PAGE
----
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Scarlett Johansson and Bill Murray get Lost In Translation
15Lost In Translation (2004)

updated 07 January 2004
reviewer's rating
5 out of 5
Reviewed by Stella Papamichael


Director
Sofia Coppola
Writer
Sofia Coppola
Stars
Bill Murray
Scarlett Johansson
Giovanni Ribisi
Anna Faris
Akiko Takeshita
Length
101 minutes
Distributor
Momentum
Cinema
09 January 2004
Country
USA
Genre
Comedy
Drama
Romance
Web Links
Official site



There's not a word or a wistful glance out of place in Sofia Coppola's offbeat comedy drama Lost In Translation. The tale of two Americans in Tokyo who come together in culture shock is all at once laugh-out-loud funny and lovingly tender. No doubt fans of Bill Murray will relish the definitive - and most subtle - performance of his career.

His hangdog charisma serves him to perfection as jaded movie actor Bob Harris, alone in Tokyo to shoot a naff whiskey commercial and thoroughly bewildered by the in-your-face enthusiasm of the Japanese. He's also severely jetlagged, but a late night drink at the hotel bar affords him the chance to meet fellow American Charlotte (Scarlett Johansson). A whimsical twentysomething, Charlotte is tagging along on a business trip with her photographer hubbie (Giovanni Ribisi) - only he's never around.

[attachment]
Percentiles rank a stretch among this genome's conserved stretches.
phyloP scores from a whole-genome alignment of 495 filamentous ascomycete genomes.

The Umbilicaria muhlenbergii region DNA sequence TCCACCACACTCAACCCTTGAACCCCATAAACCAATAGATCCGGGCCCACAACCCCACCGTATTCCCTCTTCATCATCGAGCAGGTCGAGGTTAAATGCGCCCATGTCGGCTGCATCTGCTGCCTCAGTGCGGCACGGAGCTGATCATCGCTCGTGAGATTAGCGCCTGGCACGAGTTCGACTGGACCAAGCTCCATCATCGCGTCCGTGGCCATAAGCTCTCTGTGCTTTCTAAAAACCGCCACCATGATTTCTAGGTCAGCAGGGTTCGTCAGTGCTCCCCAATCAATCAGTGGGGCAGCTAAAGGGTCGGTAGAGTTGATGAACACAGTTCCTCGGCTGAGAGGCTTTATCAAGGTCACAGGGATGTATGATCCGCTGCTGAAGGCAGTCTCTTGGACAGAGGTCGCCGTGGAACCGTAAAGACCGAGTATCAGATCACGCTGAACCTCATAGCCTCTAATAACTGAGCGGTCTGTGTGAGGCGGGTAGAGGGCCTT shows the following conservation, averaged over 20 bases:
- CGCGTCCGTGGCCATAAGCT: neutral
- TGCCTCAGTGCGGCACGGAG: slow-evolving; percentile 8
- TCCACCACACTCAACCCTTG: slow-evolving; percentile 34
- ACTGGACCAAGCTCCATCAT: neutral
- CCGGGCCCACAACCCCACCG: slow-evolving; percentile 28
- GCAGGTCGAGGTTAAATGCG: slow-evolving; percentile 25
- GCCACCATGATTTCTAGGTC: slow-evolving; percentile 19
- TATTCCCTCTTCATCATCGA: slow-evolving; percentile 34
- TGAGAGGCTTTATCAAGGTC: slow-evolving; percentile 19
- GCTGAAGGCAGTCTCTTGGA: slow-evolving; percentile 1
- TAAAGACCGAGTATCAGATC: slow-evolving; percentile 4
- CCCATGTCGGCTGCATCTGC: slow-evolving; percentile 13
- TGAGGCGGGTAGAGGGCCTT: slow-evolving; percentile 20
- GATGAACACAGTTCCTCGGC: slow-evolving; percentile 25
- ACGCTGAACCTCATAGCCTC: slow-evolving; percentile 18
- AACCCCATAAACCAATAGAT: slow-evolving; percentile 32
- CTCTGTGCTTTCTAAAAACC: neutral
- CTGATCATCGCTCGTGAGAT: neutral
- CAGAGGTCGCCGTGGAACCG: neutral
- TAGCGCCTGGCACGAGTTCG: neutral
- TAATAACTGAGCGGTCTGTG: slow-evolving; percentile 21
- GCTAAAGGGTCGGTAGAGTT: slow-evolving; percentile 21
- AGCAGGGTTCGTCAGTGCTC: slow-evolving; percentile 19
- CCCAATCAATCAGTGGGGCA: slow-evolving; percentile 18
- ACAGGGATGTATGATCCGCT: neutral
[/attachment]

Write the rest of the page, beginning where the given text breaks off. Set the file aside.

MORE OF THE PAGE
Their shared displacement reflects the crossroads at which they both find themselves: Bob faces a midlife crisis while Charlotte is struggling to find her place in the world. Like two negatives they are magnetically drawn to one another and inevitably wind up making beautiful music - in a karaoke booth.

"BITTERSWEET, BEAUTIFUL, IMMACULATE"

Writer/director Coppola keeps a respectful distance as the relationship unfolds, and while this means you won't be reaching for the tissues, Lost In Translation offers much more. There is honesty and a purity that's worth a dozen Hollywood tearjerkers, and which puts to shame the clumsy manipulation of romantic comedies like Love Actually.

There is an ethereal, dreamlike quality that isn't about soft-focus close-ups and a rousing orchestral score. The twinkling neon lights of Tokyo become the fairytale setting, its peculiarities giving rise to brilliantly surreal comic twists. Marvel at Japanese television's answer to Graham Norton, or the overzealous hooker who tackles Bob in what looks like an ungodly game of Twister.

The laughs sometimes come in broad strokes, but more often Coppola demonstrates a delicate touch, never losing sight of the heartbreak that looms from day one. Like the most memorable love of all, it is bittersweet, beautiful, and immaculate.

Find out more about "Lost In Translation" at
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